Your Key to Success in Equine Clicker Training (clickertraining.ca)

Posts tagged ‘anxious horse’

6 Things That You Might Not Know About Clicker Training (5/6)

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In this series I will be sharing 6 interesting facts I didn’t know about when I started using positive reinforcement in training animals. This is part 5. I like this one!

Some of these are common misunderstandings people have about clicker training while others are facts most equestrians don’t know at all.

The goal of this blog is to help more people understand how well positive reinforcement (R+) works in training our horses. I want every one to know that clicker training offers more great benefits besides training your goal behaviour. Positive side-effects you won’t get in negative reinforcement (R-) based training methods (traditional and natural horsemanship). I wish I had known these benefits earlier in life.

#5 Positive reinforcement has many smart training strategies that I haven’t found in other training methods

_clickertraining_secret_hippologicIn the decades that I have been using positive reinforcement training I have discovered so many smart training strategies that I haven’t heard of in other methods.

This is what I learned in the first 20 years in horses

In traditional and natural horsemanship training the aim was to create more of the desired behaviour by taking away something the horse dislikes (an aversive). Therefor, the solution I was offered ,when a horse wouldn’t obey, was to ‘ask again but increase the pressure’ (the aversive): eg more leg! If that didn’t work: a tap with the whip. Increasing the command until my horse would go. The myth I learned was: ‘He (your horse) knows what to do.’

If a horse didn’t cooperated in taking an oral de-wormer, you just tied him up so he couldn’t pull his head away. Which most of the time resulted in a bigger struggle next time. The myth I was told (and I believed) was: ‘He will soon learn that this doesn’t kill him’.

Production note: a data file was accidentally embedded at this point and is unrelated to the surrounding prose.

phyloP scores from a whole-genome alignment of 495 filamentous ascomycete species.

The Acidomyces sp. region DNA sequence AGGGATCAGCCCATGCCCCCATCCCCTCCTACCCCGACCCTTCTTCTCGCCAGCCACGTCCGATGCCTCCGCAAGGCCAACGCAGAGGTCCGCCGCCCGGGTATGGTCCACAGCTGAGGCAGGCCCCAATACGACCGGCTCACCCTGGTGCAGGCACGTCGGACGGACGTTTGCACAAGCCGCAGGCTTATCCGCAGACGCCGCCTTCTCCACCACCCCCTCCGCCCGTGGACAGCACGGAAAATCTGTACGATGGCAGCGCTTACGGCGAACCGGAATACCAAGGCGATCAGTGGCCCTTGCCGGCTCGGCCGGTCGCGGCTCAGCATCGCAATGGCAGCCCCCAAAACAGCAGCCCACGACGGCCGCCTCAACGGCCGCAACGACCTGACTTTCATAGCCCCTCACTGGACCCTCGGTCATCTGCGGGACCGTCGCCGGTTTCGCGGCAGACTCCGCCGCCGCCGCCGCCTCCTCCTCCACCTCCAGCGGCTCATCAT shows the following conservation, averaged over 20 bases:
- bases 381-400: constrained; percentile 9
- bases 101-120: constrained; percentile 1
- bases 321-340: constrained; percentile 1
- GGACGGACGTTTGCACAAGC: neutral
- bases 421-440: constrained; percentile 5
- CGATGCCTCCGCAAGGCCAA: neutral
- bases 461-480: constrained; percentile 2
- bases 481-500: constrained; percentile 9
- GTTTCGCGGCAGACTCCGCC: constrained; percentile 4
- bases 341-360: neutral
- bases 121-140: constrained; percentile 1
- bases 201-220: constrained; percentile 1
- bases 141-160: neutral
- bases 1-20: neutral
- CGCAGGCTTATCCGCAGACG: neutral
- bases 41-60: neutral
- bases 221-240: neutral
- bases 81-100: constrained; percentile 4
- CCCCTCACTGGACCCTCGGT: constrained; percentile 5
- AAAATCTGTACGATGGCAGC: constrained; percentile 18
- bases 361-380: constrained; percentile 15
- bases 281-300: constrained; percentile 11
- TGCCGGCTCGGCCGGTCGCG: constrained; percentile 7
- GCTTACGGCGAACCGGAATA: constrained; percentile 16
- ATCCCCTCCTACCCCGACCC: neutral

Sounds familiar?

___clickertraining_hippologicIn general the ‘solution’ was often the same (more ‘pressure’) and only aimed to short-term success (the now). Basically the go-to solution was using more coercion, often painful. Rewards must be ‘only sparingly used’ otherwise ‘I would spoil the horse’.

Positive reinforcement expands your horizon

In positive reinforcement the aim is to train the horse by reinforcing the desired behaviour with something the horse wants to receive/have (appetitive). You focus on the good things!

So, when my horse doesn’t offer the desired behaviour I immediately start asking questions. Not the “How can I make the good thing easy and the bad thing difficult?”-question (which often means “How can I -the trainer- get to my goals ASAP?), but many questions. Horse-centered questions:

  • Why does my horse not cooperate?
  • Has my reinforcer (my reward) lost it’s value?
  • Is something else more reinforcing or urgent?
  • Am I clear in what I want my horse to do?
  • How can I make it easier and more fun (!) for my horse?
  • Does my horse understands what I want (Am I lumping? Is there a context shift? Is he distracted? Bored? Anxious or in flight mode?)
  • and so on

Training strategies

Then you have those smart training strategies that really help achieving your goals and goal behaviour, like:

  • positive reinforcement: reinforcing with appetitives (something the horse really wants to have and want to make an effort for to get it)
  • 5 strategies to get your goal behaviour with R+
  • writing a shaping plan (detailed step-by-step approach of training your goal behaviour)
  • the use of a bridge/marker signal to pinpoint exactly what you want to see more of
  • the use of high and low value reinforcers to increase engagement, decrease stress levels, prevent boredom and predictability in training and so on
  • ‘jackpots’
  • chaining behaviour
  • back chaining behaviour

Training_logbook_journal_diary_hippologic2016Except for the use of rewards I never heard of any of the above strategies until I learned more about positive reinforcement. A few of these are really your Key to Success in Equine Clicker Training. If you want to learn more join the online course Ultimate Horse Training Formula where you learn all 12 Keys to Success.